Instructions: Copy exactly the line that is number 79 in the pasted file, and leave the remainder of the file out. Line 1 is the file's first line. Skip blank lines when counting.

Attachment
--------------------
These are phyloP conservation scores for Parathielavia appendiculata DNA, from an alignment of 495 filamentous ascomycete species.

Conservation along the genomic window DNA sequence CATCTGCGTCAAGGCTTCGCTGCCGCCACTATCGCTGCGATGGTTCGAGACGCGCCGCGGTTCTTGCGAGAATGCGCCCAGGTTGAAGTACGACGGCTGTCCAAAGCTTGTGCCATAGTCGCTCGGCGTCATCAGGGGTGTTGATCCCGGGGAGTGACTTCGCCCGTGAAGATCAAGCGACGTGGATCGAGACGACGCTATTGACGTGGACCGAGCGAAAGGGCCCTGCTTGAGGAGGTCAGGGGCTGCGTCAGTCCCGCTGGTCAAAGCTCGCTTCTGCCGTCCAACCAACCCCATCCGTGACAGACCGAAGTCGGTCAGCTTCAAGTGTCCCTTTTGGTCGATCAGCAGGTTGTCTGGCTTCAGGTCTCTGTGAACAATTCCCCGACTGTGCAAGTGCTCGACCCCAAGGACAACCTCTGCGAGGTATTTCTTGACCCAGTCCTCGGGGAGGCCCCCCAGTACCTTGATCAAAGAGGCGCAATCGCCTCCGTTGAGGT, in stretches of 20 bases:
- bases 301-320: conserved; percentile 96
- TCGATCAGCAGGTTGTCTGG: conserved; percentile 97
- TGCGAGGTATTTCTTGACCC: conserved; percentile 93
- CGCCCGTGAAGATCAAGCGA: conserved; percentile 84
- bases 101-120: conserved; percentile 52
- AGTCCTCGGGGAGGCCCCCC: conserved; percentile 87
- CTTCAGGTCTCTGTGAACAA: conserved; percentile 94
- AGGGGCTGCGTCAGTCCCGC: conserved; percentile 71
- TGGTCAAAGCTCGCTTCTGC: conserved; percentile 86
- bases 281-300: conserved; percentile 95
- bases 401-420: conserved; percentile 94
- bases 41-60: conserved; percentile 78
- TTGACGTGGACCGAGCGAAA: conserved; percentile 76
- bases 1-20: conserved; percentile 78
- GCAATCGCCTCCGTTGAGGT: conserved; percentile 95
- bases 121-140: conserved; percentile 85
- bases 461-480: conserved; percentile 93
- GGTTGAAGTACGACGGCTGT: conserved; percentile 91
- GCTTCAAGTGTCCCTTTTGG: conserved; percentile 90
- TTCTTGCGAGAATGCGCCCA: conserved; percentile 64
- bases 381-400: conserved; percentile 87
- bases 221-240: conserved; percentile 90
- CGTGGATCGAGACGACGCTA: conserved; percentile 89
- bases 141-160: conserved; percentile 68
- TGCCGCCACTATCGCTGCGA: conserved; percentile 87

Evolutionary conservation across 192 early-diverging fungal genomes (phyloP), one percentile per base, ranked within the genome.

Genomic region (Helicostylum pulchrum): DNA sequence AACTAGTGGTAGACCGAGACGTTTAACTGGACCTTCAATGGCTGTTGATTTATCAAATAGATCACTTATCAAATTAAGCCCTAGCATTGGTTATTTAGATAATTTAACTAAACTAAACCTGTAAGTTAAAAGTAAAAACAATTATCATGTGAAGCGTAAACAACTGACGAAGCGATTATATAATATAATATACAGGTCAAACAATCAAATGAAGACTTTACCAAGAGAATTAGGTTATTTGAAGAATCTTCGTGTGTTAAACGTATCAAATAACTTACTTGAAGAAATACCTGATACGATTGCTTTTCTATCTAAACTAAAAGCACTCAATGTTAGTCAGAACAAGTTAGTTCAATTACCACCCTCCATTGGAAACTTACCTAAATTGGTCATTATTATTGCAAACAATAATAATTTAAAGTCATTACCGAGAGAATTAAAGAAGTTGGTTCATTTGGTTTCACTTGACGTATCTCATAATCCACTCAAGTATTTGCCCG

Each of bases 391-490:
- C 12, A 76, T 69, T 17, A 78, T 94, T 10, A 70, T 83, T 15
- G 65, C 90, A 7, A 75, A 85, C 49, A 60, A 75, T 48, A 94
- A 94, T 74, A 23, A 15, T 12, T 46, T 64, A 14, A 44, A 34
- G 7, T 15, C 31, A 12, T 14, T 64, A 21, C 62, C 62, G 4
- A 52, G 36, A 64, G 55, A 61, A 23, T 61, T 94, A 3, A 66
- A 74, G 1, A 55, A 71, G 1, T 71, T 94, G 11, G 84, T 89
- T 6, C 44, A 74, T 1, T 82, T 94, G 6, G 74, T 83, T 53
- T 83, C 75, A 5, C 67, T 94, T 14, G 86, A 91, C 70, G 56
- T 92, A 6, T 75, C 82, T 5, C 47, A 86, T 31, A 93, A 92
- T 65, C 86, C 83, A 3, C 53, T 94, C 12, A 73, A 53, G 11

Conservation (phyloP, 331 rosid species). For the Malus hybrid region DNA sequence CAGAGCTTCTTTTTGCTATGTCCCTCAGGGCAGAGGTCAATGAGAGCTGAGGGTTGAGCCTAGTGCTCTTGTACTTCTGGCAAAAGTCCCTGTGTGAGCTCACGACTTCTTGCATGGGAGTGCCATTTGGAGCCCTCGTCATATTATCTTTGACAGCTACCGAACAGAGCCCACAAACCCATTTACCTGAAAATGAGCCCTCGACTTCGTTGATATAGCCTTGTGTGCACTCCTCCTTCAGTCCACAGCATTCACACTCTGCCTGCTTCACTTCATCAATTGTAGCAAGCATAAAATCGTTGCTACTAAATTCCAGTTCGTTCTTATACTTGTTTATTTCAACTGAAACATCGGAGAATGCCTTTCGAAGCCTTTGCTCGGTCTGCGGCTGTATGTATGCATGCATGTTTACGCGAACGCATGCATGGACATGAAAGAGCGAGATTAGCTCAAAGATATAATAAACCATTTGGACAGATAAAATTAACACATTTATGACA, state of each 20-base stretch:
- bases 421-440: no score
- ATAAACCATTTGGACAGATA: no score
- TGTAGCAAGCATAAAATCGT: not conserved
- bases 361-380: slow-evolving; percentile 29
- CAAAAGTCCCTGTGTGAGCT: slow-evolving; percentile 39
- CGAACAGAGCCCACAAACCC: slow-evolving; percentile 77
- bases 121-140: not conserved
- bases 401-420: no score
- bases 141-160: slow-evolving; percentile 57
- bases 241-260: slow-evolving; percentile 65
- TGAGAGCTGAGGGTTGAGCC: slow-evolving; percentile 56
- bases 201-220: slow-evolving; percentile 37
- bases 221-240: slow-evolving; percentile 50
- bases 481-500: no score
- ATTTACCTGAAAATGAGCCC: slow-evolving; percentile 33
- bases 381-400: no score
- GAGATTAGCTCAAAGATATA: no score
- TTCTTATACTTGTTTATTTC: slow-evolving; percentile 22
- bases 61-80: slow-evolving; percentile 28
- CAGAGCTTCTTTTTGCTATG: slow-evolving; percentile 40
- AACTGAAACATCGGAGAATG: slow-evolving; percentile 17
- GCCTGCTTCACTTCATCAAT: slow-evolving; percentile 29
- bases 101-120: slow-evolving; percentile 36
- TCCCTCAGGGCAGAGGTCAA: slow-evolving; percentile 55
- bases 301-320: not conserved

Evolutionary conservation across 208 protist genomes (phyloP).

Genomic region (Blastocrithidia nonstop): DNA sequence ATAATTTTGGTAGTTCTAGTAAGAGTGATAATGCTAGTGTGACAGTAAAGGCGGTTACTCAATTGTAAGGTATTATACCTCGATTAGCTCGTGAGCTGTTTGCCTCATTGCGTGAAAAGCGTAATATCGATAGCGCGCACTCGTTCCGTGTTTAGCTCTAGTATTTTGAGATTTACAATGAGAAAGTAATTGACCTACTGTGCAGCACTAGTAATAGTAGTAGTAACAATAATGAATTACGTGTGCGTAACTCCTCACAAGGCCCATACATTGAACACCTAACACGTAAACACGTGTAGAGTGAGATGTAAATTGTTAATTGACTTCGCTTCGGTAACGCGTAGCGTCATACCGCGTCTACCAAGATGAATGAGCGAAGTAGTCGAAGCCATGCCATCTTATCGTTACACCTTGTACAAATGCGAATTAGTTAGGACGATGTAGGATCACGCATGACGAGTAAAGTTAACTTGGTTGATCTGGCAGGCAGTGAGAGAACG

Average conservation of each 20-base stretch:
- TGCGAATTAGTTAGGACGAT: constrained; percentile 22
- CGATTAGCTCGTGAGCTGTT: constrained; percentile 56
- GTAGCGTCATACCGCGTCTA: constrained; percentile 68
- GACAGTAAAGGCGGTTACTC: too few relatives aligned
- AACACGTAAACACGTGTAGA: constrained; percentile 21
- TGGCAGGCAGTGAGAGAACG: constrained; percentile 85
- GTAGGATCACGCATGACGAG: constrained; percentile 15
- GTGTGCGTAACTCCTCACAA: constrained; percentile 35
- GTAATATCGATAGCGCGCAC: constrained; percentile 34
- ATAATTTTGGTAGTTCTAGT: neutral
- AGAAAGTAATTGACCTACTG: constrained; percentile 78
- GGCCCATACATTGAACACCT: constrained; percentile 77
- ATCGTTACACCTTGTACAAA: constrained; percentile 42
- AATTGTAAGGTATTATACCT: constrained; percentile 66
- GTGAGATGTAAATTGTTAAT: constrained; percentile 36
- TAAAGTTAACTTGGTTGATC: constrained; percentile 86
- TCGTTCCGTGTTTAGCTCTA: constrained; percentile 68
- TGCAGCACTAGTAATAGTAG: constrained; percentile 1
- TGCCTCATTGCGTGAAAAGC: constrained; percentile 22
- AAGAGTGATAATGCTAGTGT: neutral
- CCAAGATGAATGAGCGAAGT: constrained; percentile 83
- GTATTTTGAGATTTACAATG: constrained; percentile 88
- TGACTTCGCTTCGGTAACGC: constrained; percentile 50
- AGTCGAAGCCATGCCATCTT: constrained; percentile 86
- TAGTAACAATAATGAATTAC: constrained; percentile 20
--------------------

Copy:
- ATAATTTTGGTAGTTCTAGT: neutral